• Check your stuff first.  When you are asked to join in a troubleshooting effort, make sure your components are not misconfigured or broken.  When someone asks you to take a look, your response should not be “My part can't be broken…” – rather, it should be “I’ll go check that out and get right back to you.”  If you are prepared (see the “Before” section) this should take very little effort.
  • If the problem turns out to be your area, you need to fix it, but you also need to report honestly and accurately to the team or leadership.  I won’t tell you which one to do first – that depends on what’s broken, the rules at your company, etc.  But you should make that report a priority. Honesty can be difficult when the problem reveals a personal error.  All I can do is urge you to suck it up and do the right thing – it’s worked remarkably well for me over a long period of time.  People understand that if you’re not making the occasional mistake, you probably aren’t working.  They will respect honesty (as long as you’re learning from your mistakes and not making the same ones over and over).
  • If the problem is not in your stuff, offer to help other areas however you can.  If you got called in because you have a reputation as a great troubleshooter, this will already be understood.  But even if that’s not the case, you may have valuable insight to offer – or maybe just a fresh set of eyes (and brains). If you can’t help directly, you can still learn a lot by watching the process and observing the resolution.
  • Try to recreate the problem.  If you can’t test things in the production environment, try to set up a test-bed.
  • Compare working and non-working configurations.  Got two servers that are supposed to be doing the same thing, but one isn’t working?  Find out how they are different!
  • Be persistent.  Don’t give up.  Stick with the job.  
  • Know when to get help.  Some I.T. people are loathe to open problem records with a vendor (including yours truly).  But if a production system is down and the bottom line is hurting, bring the vendor in earlier rather than later.  There maybe a known issue that they can recognize quickly.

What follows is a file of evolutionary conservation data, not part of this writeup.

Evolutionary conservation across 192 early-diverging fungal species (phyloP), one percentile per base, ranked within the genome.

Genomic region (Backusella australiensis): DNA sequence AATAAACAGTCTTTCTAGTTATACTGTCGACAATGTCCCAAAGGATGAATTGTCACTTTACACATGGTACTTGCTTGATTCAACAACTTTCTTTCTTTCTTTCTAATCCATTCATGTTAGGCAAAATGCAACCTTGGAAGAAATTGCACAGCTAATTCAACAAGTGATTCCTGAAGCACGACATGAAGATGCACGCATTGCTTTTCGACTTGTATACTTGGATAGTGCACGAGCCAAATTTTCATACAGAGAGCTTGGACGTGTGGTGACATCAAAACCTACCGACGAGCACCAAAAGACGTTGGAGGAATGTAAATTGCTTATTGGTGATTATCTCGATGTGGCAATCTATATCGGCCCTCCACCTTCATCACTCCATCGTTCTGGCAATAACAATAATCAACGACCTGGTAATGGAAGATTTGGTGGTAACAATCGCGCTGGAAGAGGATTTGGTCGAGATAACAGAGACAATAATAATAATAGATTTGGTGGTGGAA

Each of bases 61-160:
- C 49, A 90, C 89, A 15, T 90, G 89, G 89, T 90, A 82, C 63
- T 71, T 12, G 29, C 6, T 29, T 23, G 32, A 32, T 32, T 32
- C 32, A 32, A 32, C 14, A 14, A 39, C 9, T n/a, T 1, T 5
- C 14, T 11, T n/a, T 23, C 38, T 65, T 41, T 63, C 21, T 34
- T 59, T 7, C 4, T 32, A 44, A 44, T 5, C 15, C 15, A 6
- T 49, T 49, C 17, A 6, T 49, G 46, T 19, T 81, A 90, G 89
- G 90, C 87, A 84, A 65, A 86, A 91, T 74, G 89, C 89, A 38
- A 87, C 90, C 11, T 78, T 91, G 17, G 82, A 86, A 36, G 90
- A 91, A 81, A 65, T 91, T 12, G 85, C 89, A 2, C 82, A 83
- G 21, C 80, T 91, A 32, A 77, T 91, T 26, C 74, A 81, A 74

• Take breaks.  During a protracted issue, you’ll want to rest your brain on occasion.  Failing to do so can cause you to overlook otherwise obvious problems – when you look at something for too long, it starts to look normal even if it’s broken!  Get up and walk.  Drink water.  Don’t forget to eat.

After – because eventually, the problem will be solved…

  • FIX the problem.  If workarounds were applied, remove them.  Patch software.  Reconfigure equipment.  Whatever was broken, make it whole again.  “Bandaids” that are applied to get through an initial rough spot should not be considered a complete fix.
  • Bring the system back to “standard”.  Don’t settle for a one-off solution that no one will remember exists in a week.  If there is something wrong with the standard, FIX THE STANDARD.
  • Document what you did.  The standard documentation for the technology in question should be updated to reflect new configurations, new software versions, etc.  Diagrams should be updated.  The problem isn’t fixed until this is done.
  • Be able to express in clear language to your superiors and peers what happened, the steps taken to fix it, etc.  Make sure you understand what happened, in technically accurate terms.
  • Review your performance (and that of your peers) during the troubleshooting process.  Did you discover systems that aren’t time synchronized?  Fix it! Did you discover you really DON’T know how to use that nifty tool?  Practice!  Did you take too long to come to the right conclusion, perhaps overlooking data that was obvious in hind-sight?  Review the process you followed and try to understand how you might have gotten to the correct solution more quickly. The after-action "lessons learned" session is a valuable opportunity, not to be wasted.